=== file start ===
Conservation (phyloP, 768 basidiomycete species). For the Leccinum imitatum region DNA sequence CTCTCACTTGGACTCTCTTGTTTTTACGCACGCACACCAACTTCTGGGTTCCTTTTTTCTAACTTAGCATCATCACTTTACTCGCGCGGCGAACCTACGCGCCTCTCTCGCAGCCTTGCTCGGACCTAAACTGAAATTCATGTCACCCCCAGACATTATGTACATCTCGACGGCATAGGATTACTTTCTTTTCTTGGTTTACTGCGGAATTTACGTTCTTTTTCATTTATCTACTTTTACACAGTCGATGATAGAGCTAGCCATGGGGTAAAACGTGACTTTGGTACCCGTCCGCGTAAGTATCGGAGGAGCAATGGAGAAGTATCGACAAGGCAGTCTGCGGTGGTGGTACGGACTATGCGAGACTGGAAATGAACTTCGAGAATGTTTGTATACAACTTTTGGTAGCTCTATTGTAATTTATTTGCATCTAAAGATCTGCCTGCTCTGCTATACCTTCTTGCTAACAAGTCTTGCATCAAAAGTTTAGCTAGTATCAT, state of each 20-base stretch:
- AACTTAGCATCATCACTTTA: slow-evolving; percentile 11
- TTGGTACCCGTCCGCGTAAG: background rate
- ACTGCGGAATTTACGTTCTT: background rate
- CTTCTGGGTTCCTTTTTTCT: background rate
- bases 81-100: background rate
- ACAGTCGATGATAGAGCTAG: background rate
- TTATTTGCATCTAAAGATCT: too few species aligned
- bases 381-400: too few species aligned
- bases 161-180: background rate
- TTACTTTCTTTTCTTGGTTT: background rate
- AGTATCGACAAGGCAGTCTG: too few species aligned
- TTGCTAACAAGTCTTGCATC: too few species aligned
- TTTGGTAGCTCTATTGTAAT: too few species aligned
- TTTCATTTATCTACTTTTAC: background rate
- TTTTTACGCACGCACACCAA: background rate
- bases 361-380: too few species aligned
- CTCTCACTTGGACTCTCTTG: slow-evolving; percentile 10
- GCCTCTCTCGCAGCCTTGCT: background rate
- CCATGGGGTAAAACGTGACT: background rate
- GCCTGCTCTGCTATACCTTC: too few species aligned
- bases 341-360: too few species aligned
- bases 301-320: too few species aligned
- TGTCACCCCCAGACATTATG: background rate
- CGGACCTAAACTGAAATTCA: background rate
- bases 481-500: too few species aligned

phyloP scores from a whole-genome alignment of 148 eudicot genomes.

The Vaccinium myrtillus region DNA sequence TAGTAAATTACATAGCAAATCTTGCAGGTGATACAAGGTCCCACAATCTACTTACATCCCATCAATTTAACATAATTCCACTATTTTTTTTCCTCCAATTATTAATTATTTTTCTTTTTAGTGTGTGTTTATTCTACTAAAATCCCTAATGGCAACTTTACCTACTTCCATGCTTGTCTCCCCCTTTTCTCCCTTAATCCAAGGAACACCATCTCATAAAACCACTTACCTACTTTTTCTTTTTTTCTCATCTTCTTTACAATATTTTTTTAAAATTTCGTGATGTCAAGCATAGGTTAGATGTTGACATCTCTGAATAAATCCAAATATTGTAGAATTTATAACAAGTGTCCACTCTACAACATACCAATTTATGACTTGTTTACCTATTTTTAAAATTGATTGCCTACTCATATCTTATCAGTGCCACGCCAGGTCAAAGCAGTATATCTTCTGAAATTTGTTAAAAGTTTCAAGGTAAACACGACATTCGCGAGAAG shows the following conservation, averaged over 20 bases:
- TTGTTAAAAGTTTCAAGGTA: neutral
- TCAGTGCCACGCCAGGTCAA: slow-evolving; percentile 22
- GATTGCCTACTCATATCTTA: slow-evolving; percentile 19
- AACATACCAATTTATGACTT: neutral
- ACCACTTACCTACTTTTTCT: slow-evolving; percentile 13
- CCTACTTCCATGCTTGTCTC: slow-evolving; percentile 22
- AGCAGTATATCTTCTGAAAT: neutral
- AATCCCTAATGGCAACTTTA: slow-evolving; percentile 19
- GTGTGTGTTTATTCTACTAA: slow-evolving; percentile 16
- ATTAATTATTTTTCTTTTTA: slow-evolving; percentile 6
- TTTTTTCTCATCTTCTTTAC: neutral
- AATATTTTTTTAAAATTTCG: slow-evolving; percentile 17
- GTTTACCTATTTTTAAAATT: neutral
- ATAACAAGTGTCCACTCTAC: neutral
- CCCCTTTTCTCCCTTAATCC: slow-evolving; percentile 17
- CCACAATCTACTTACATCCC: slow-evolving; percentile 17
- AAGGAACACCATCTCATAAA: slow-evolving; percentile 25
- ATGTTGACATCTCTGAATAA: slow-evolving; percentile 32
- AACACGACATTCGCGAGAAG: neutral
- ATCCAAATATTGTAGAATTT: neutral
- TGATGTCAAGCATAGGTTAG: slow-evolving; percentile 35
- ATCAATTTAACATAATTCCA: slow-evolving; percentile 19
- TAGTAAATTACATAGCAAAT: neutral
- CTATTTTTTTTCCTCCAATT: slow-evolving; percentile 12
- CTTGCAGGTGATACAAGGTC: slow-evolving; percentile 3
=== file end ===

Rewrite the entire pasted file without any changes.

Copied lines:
Conservation (phyloP, 768 basidiomycete species). For the Leccinum imitatum region DNA sequence CTCTCACTTGGACTCTCTTGTTTTTACGCACGCACACCAACTTCTGGGTTCCTTTTTTCTAACTTAGCATCATCACTTTACTCGCGCGGCGAACCTACGCGCCTCTCTCGCAGCCTTGCTCGGACCTAAACTGAAATTCATGTCACCCCCAGACATTATGTACATCTCGACGGCATAGGATTACTTTCTTTTCTTGGTTTACTGCGGAATTTACGTTCTTTTTCATTTATCTACTTTTACACAGTCGATGATAGAGCTAGCCATGGGGTAAAACGTGACTTTGGTACCCGTCCGCGTAAGTATCGGAGGAGCAATGGAGAAGTATCGACAAGGCAGTCTGCGGTGGTGGTACGGACTATGCGAGACTGGAAATGAACTTCGAGAATGTTTGTATACAACTTTTGGTAGCTCTATTGTAATTTATTTGCATCTAAAGATCTGCCTGCTCTGCTATACCTTCTTGCTAACAAGTCTTGCATCAAAAGTTTAGCTAGTATCAT, state of each 20-base stretch:
- AACTTAGCATCATCACTTTA: slow-evolving; percentile 11
- TTGGTACCCGTCCGCGTAAG: background rate
- ACTGCGGAATTTACGTTCTT: background rate
- CTTCTGGGTTCCTTTTTTCT: background rate
- bases 81-100: background rate
- ACAGTCGATGATAGAGCTAG: background rate
- TTATTTGCATCTAAAGATCT: too few species aligned
- bases 381-400: too few species aligned
- bases 161-180: background rate
- TTACTTTCTTTTCTTGGTTT: background rate
- AGTATCGACAAGGCAGTCTG: too few species aligned
- TTGCTAACAAGTCTTGCATC: too few species aligned
- TTTGGTAGCTCTATTGTAAT: too few species aligned
- TTTCATTTATCTACTTTTAC: background rate
- TTTTTACGCACGCACACCAA: background rate
- bases 361-380: too few species aligned
- CTCTCACTTGGACTCTCTTG: slow-evolving; percentile 10
- GCCTCTCTCGCAGCCTTGCT: background rate
- CCATGGGGTAAAACGTGACT: background rate
- GCCTGCTCTGCTATACCTTC: too few species aligned
- bases 341-360: too few species aligned
- bases 301-320: too few species aligned
- TGTCACCCCCAGACATTATG: background rate
- CGGACCTAAACTGAAATTCA: background rate
- bases 481-500: too few species aligned

phyloP scores from a whole-genome alignment of 148 eudicot genomes.

The Vaccinium myrtillus region DNA sequence TAGTAAATTACATAGCAAATCTTGCAGGTGATACAAGGTCCCACAATCTACTTACATCCCATCAATTTAACATAATTCCACTATTTTTTTTCCTCCAATTATTAATTATTTTTCTTTTTAGTGTGTGTTTATTCTACTAAAATCCCTAATGGCAACTTTACCTACTTCCATGCTTGTCTCCCCCTTTTCTCCCTTAATCCAAGGAACACCATCTCATAAAACCACTTACCTACTTTTTCTTTTTTTCTCATCTTCTTTACAATATTTTTTTAAAATTTCGTGATGTCAAGCATAGGTTAGATGTTGACATCTCTGAATAAATCCAAATATTGTAGAATTTATAACAAGTGTCCACTCTACAACATACCAATTTATGACTTGTTTACCTATTTTTAAAATTGATTGCCTACTCATATCTTATCAGTGCCACGCCAGGTCAAAGCAGTATATCTTCTGAAATTTGTTAAAAGTTTCAAGGTAAACACGACATTCGCGAGAAG shows the following conservation, averaged over 20 bases:
- TTGTTAAAAGTTTCAAGGTA: neutral
- TCAGTGCCACGCCAGGTCAA: slow-evolving; percentile 22
- GATTGCCTACTCATATCTTA: slow-evolving; percentile 19
- AACATACCAATTTATGACTT: neutral
- ACCACTTACCTACTTTTTCT: slow-evolving; percentile 13
- CCTACTTCCATGCTTGTCTC: slow-evolving; percentile 22
- AGCAGTATATCTTCTGAAAT: neutral
- AATCCCTAATGGCAACTTTA: slow-evolving; percentile 19
- GTGTGTGTTTATTCTACTAA: slow-evolving; percentile 16
- ATTAATTATTTTTCTTTTTA: slow-evolving; percentile 6
- TTTTTTCTCATCTTCTTTAC: neutral
- AATATTTTTTTAAAATTTCG: slow-evolving; percentile 17
- GTTTACCTATTTTTAAAATT: neutral
- ATAACAAGTGTCCACTCTAC: neutral
- CCCCTTTTCTCCCTTAATCC: slow-evolving; percentile 17
- CCACAATCTACTTACATCCC: slow-evolving; percentile 17
- AAGGAACACCATCTCATAAA: slow-evolving; percentile 25
- ATGTTGACATCTCTGAATAA: slow-evolving; percentile 32
- AACACGACATTCGCGAGAAG: neutral
- ATCCAAATATTGTAGAATTT: neutral
- TGATGTCAAGCATAGGTTAG: slow-evolving; percentile 35
- ATCAATTTAACATAATTCCA: slow-evolving; percentile 19
- TAGTAAATTACATAGCAAAT: neutral
- CTATTTTTTTTCCTCCAATT: slow-evolving; percentile 12
- CTTGCAGGTGATACAAGGTC: slow-evolving; percentile 3